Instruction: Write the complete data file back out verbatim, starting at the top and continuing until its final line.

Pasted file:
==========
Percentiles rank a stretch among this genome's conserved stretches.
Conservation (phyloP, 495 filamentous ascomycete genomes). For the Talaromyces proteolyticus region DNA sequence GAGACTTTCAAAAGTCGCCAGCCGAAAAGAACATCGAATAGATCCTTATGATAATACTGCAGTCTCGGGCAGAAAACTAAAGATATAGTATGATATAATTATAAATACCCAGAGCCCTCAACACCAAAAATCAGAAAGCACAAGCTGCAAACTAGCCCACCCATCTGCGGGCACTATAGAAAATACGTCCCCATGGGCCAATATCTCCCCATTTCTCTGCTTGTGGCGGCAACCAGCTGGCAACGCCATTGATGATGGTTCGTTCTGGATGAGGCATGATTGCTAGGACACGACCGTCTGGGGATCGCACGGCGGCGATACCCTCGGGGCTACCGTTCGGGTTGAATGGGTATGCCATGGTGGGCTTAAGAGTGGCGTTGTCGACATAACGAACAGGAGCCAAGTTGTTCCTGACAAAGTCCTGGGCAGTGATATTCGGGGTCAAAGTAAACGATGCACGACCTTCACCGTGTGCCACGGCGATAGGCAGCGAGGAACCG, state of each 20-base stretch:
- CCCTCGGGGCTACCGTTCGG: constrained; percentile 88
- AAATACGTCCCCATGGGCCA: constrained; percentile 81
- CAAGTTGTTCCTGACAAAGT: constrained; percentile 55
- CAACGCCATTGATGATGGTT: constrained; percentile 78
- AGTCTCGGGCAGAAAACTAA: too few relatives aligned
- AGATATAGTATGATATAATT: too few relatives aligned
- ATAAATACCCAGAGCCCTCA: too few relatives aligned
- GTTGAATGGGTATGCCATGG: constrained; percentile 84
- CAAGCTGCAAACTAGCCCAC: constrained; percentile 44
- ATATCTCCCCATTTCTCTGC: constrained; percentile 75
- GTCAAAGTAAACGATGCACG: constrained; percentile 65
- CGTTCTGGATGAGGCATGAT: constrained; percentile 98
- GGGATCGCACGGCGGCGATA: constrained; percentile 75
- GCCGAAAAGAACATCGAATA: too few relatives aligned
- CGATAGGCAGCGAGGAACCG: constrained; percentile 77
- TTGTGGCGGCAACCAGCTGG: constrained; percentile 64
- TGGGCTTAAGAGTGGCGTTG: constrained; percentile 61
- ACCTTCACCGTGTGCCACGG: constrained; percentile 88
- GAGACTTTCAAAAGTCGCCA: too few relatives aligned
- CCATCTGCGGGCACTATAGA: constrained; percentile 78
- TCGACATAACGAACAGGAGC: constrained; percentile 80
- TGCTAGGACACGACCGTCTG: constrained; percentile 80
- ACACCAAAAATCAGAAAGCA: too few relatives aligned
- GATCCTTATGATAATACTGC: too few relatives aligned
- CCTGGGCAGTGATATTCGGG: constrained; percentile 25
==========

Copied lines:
Percentiles rank a stretch among this genome's conserved stretches.
Conservation (phyloP, 495 filamentous ascomycete genomes). For the Talaromyces proteolyticus region DNA sequence GAGACTTTCAAAAGTCGCCAGCCGAAAAGAACATCGAATAGATCCTTATGATAATACTGCAGTCTCGGGCAGAAAACTAAAGATATAGTATGATATAATTATAAATACCCAGAGCCCTCAACACCAAAAATCAGAAAGCACAAGCTGCAAACTAGCCCACCCATCTGCGGGCACTATAGAAAATACGTCCCCATGGGCCAATATCTCCCCATTTCTCTGCTTGTGGCGGCAACCAGCTGGCAACGCCATTGATGATGGTTCGTTCTGGATGAGGCATGATTGCTAGGACACGACCGTCTGGGGATCGCACGGCGGCGATACCCTCGGGGCTACCGTTCGGGTTGAATGGGTATGCCATGGTGGGCTTAAGAGTGGCGTTGTCGACATAACGAACAGGAGCCAAGTTGTTCCTGACAAAGTCCTGGGCAGTGATATTCGGGGTCAAAGTAAACGATGCACGACCTTCACCGTGTGCCACGGCGATAGGCAGCGAGGAACCG, state of each 20-base stretch:
- CCCTCGGGGCTACCGTTCGG: constrained; percentile 88
- AAATACGTCCCCATGGGCCA: constrained; percentile 81
- CAAGTTGTTCCTGACAAAGT: constrained; percentile 55
- CAACGCCATTGATGATGGTT: constrained; percentile 78
- AGTCTCGGGCAGAAAACTAA: too few relatives aligned
- AGATATAGTATGATATAATT: too few relatives aligned
- ATAAATACCCAGAGCCCTCA: too few relatives aligned
- GTTGAATGGGTATGCCATGG: constrained; percentile 84
- CAAGCTGCAAACTAGCCCAC: constrained; percentile 44
- ATATCTCCCCATTTCTCTGC: constrained; percentile 75
- GTCAAAGTAAACGATGCACG: constrained; percentile 65
- CGTTCTGGATGAGGCATGAT: constrained; percentile 98
- GGGATCGCACGGCGGCGATA: constrained; percentile 75
- GCCGAAAAGAACATCGAATA: too few relatives aligned
- CGATAGGCAGCGAGGAACCG: constrained; percentile 77
- TTGTGGCGGCAACCAGCTGG: constrained; percentile 64
- TGGGCTTAAGAGTGGCGTTG: constrained; percentile 61
- ACCTTCACCGTGTGCCACGG: constrained; percentile 88
- GAGACTTTCAAAAGTCGCCA: too few relatives aligned
- CCATCTGCGGGCACTATAGA: constrained; percentile 78
- TCGACATAACGAACAGGAGC: constrained; percentile 80
- TGCTAGGACACGACCGTCTG: constrained; percentile 80
- ACACCAAAAATCAGAAAGCA: too few relatives aligned
- GATCCTTATGATAATACTGC: too few relatives aligned
- CCTGGGCAGTGATATTCGGG: constrained; percentile 25